As the others have said, the odds of catching a White Marlin or a Yellowfin in the areas you fish are pretty slim, in a lifetime of fishing I have only seen 2 White Marlins landed and oddly enough, both were killed by sharks on the way in.
Old 01-09-2017, 08:36 AM
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Being legal is always a good plan. Keeping fish that you're not supposed to keep without the proper license or permits will eventually bite you in the rear!! Ask them boys in the Bahamas!!
Old 01-09-2017, 08:45 AM
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Originally Posted by KBH View Post
Let's put it a different way. I've been boating, fishing and diving in south Florida longer than many of the keyboard warriors here have been alive. I grew up in Miami on Key Biscayne before there was any such thing as HMS permits and there were almost no limits on anything including lobsters or bill fish. Most all my friends are boat owners and fishermen and have been doing the same thing. I've never known anyone that has had a HMS permit other than myself and not once have I heard of it causing any of us to lose or release an HM species fish. The only reason I now have one is because I've just started daytime swordfishing.

So, it's up to you. You can either consider it cheap insurance or you can call it a waste of money. As I implied in my first post, Mr. Know it all.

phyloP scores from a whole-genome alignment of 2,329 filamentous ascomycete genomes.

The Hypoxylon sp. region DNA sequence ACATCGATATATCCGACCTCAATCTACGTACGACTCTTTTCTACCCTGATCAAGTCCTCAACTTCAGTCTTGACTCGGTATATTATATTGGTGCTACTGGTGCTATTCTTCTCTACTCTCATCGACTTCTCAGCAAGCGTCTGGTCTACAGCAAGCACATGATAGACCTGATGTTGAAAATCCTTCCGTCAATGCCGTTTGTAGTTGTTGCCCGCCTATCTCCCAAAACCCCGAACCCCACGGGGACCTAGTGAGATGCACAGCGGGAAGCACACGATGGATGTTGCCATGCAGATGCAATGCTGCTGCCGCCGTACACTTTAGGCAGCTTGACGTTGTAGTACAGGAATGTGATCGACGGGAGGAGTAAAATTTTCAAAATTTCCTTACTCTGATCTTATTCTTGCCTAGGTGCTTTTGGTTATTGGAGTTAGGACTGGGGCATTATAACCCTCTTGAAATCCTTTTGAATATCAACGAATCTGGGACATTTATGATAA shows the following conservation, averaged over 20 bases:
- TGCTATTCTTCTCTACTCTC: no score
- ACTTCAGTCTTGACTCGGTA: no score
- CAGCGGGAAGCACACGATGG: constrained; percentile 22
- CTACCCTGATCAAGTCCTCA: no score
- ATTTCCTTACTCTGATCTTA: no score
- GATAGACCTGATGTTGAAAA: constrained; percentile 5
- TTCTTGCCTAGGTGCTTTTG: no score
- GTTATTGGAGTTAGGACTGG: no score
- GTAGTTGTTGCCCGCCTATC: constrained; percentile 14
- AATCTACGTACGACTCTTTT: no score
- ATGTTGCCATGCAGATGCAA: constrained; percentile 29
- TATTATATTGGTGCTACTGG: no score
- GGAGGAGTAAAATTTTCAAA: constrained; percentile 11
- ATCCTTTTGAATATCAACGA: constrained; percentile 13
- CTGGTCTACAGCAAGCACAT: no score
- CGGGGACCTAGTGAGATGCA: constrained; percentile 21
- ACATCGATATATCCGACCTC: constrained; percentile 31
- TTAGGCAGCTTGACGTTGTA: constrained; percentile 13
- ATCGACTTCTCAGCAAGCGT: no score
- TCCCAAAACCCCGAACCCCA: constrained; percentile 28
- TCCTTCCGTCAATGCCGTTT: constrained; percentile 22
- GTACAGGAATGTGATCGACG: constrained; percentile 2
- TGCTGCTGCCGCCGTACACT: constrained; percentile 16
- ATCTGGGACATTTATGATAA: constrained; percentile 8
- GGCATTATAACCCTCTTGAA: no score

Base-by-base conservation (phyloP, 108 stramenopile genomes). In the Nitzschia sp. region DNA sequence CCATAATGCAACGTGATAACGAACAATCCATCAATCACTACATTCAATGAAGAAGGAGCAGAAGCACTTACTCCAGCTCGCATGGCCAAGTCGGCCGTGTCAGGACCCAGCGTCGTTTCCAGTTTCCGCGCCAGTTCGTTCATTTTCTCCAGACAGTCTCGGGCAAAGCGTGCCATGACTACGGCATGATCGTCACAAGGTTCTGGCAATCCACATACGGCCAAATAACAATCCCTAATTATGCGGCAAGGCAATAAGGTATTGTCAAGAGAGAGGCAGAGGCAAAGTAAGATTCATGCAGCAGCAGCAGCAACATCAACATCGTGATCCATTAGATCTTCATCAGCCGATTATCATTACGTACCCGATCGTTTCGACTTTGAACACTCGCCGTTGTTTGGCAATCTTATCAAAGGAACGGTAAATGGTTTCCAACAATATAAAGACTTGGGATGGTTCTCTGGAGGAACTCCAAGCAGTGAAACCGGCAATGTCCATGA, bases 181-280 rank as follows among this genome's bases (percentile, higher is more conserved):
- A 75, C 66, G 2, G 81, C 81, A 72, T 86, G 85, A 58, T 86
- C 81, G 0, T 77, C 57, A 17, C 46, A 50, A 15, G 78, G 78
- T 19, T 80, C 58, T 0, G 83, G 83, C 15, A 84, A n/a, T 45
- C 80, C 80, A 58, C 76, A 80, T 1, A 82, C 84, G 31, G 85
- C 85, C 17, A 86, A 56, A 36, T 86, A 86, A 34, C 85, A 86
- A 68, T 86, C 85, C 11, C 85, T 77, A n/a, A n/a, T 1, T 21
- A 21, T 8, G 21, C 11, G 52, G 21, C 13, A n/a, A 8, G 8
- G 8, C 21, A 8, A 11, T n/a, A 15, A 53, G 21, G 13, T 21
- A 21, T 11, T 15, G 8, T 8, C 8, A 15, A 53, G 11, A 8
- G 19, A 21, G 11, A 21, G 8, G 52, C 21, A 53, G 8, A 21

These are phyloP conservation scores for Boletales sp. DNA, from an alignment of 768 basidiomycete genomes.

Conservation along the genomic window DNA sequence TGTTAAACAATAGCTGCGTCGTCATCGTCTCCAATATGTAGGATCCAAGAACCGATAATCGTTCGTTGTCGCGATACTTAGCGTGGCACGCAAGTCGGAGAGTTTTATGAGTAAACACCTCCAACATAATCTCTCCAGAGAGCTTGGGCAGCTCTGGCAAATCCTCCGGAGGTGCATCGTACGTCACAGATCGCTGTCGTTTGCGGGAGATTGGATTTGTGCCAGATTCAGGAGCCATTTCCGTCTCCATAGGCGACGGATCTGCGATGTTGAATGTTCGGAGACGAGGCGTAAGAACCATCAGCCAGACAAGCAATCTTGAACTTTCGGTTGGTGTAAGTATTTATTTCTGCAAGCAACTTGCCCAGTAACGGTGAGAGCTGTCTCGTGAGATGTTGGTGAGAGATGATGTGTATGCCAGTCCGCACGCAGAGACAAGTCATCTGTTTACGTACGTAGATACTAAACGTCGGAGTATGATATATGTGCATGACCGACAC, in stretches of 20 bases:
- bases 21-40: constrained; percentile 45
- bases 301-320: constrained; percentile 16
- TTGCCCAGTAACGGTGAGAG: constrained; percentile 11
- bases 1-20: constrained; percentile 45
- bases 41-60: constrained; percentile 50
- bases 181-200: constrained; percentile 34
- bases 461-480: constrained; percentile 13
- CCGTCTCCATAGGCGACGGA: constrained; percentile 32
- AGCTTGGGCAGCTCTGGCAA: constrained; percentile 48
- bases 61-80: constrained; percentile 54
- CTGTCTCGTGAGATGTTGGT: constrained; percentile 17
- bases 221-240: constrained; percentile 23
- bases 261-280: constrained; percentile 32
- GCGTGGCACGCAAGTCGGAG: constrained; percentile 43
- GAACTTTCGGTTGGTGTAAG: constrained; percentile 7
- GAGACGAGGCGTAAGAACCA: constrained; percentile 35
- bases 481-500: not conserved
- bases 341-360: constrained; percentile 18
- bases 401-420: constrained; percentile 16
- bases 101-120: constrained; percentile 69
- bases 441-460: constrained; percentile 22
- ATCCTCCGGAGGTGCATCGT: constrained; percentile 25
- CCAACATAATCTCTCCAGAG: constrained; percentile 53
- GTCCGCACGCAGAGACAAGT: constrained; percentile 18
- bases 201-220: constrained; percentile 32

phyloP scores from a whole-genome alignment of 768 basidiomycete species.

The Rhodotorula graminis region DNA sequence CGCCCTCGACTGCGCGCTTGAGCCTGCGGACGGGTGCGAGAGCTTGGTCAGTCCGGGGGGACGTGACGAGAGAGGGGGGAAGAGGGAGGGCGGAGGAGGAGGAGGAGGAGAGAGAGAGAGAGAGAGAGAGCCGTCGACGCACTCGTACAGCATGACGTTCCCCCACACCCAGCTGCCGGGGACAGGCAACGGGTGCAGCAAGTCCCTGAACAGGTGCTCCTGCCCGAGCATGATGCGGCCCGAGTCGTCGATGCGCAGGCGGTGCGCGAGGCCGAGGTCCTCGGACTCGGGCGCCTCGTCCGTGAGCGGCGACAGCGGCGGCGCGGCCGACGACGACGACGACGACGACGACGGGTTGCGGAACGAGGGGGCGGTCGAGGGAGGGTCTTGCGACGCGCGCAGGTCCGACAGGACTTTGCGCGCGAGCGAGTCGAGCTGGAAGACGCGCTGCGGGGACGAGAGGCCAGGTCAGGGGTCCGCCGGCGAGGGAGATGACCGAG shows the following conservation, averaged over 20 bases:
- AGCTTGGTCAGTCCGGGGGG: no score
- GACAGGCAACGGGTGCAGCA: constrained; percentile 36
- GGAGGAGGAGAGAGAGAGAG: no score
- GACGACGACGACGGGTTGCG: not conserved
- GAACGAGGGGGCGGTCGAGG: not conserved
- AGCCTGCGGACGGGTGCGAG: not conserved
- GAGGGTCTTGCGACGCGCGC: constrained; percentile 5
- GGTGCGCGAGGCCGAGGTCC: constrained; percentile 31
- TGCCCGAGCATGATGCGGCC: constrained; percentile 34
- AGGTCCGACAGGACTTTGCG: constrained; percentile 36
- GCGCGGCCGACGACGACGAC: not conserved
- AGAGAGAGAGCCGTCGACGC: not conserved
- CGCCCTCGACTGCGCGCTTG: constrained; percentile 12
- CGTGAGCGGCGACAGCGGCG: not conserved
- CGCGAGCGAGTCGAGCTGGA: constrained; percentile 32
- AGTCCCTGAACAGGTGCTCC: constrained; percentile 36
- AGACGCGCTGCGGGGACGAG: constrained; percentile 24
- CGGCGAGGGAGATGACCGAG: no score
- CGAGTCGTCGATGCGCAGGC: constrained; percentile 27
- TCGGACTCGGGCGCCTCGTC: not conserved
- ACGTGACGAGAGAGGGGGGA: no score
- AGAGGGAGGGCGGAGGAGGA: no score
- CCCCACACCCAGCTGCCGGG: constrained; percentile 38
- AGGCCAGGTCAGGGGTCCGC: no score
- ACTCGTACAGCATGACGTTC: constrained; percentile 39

If you do not have a permit you are fishing illegally. Does not matter if you are keeping or releasing, or how long you have been fishing.. The permit is to "FISH FOR OR RETAIN" not just retain


Q:Do I need a recreational permit to fish for or land tunas, sharks, swordfish, and/or bilfish?
A:Yes, vessel owners/operators who recreationally fish for or retain regulated Atlantic tunas (bluefin, yellowfin, bigeye, albacore, and skipjack), sharks, swordfish, and billfish in Atlantic Federal waters, including the Gulf of Mexico and the Caribbean Sea, must obtain an HMS Angling category permit or a HMS Charter/Headboat permit. However, General category vessels may fish recreationally for HMS so long as they are participating in a registered recreational HMS tournament and fishing under tournament rules. Vessels fishing exclusively in state waters are required to obtain the HMS Angling permit if they wish to keep their regulated tunas (bluefin, yellowfin, bigeye, skipjack, and albacore). Vessel owners/operators should check their state regulations regarding the retention of sharks, swordfish, and/or billfish in state waters.
Old 01-09-2017, 09:00 AM